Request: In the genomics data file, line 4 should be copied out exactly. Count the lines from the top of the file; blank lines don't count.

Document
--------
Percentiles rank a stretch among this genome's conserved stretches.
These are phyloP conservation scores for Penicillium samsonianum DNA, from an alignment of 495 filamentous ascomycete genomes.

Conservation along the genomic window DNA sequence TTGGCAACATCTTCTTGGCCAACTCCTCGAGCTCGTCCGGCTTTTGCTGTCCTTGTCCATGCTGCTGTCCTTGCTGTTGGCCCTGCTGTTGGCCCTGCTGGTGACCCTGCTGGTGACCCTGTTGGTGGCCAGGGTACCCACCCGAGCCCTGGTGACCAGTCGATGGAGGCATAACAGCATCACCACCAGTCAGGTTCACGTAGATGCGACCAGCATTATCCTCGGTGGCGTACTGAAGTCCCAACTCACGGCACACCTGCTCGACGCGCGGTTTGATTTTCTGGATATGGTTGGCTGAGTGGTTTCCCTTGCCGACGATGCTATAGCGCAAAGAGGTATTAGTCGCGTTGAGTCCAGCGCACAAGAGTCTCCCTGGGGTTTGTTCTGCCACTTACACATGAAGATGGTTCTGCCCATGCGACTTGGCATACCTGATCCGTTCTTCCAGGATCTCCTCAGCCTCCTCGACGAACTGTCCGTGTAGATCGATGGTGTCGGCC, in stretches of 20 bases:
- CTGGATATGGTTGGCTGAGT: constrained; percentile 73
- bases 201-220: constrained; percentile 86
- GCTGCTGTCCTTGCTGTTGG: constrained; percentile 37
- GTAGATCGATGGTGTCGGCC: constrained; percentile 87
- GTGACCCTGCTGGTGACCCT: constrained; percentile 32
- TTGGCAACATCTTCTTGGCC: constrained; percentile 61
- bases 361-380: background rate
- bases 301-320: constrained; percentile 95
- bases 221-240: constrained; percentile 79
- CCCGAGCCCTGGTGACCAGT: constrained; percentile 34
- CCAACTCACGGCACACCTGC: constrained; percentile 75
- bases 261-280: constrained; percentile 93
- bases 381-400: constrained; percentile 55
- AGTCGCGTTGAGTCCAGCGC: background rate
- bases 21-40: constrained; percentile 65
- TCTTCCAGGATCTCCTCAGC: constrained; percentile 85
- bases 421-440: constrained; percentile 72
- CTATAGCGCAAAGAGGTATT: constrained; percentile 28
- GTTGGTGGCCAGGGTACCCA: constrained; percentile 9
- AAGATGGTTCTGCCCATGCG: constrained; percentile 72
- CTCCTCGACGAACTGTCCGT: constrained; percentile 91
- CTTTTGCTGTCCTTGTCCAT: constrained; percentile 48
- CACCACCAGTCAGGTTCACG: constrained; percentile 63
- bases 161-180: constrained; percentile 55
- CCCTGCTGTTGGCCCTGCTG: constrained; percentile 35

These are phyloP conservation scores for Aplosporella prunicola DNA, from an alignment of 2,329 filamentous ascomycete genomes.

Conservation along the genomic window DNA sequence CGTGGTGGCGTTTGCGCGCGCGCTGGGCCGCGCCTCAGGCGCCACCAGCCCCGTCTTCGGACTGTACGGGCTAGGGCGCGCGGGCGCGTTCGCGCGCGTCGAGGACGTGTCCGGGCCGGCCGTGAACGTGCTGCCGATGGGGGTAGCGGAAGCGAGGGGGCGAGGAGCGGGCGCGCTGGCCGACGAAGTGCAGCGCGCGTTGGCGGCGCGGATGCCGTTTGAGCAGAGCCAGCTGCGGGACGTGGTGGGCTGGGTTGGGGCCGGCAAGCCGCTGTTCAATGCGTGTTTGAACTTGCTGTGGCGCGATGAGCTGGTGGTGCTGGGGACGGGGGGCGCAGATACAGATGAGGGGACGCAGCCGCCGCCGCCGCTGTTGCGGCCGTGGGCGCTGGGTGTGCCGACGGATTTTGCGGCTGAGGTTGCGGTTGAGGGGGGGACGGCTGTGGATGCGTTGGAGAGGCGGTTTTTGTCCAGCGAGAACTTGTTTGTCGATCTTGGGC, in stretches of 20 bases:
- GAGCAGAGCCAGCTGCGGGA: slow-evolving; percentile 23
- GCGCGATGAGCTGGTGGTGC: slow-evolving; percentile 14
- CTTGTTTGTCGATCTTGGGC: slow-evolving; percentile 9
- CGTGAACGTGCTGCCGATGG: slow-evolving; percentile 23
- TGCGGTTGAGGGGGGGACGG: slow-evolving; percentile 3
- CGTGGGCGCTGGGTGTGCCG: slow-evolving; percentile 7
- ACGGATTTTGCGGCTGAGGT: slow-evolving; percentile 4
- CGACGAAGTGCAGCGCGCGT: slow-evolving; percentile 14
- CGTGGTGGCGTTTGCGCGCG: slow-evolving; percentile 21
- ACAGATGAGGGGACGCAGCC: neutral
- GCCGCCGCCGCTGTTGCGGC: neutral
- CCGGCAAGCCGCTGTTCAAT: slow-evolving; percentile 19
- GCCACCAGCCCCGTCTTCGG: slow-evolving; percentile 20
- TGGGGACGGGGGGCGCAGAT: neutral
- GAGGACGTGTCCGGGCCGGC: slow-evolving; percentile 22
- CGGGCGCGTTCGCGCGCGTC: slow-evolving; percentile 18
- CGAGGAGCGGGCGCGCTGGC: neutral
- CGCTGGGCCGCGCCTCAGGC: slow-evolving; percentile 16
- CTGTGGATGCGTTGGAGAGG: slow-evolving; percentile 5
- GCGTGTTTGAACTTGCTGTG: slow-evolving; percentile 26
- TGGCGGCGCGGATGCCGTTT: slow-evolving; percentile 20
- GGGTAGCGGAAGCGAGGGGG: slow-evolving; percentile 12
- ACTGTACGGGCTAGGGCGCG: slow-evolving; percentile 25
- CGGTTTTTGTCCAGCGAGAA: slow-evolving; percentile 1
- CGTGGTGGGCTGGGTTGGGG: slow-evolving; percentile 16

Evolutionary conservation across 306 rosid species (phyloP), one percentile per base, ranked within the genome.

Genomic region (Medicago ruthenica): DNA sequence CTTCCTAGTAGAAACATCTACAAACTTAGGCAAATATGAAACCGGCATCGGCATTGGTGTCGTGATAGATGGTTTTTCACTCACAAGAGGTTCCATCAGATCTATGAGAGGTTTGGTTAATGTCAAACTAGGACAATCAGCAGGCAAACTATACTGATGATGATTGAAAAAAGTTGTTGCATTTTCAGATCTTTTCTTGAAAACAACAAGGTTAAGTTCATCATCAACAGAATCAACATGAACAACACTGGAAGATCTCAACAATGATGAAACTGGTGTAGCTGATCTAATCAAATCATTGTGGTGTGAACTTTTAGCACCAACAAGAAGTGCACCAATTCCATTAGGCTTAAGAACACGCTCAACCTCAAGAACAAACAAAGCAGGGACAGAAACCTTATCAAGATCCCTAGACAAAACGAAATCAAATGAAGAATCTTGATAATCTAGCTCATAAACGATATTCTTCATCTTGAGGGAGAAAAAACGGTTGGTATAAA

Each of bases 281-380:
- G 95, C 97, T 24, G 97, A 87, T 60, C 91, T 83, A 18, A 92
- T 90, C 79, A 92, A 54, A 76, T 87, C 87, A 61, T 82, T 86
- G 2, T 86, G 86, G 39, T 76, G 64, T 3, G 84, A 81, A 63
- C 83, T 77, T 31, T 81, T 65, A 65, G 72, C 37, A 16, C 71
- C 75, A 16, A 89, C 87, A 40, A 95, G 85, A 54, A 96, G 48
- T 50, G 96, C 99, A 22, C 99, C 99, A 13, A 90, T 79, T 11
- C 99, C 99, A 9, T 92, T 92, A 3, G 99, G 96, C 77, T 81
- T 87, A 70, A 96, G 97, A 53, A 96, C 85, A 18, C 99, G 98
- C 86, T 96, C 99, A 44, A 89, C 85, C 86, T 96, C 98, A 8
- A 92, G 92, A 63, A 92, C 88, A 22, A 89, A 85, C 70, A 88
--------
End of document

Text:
- CTGGATATGGTTGGCTGAGT: constrained; percentile 73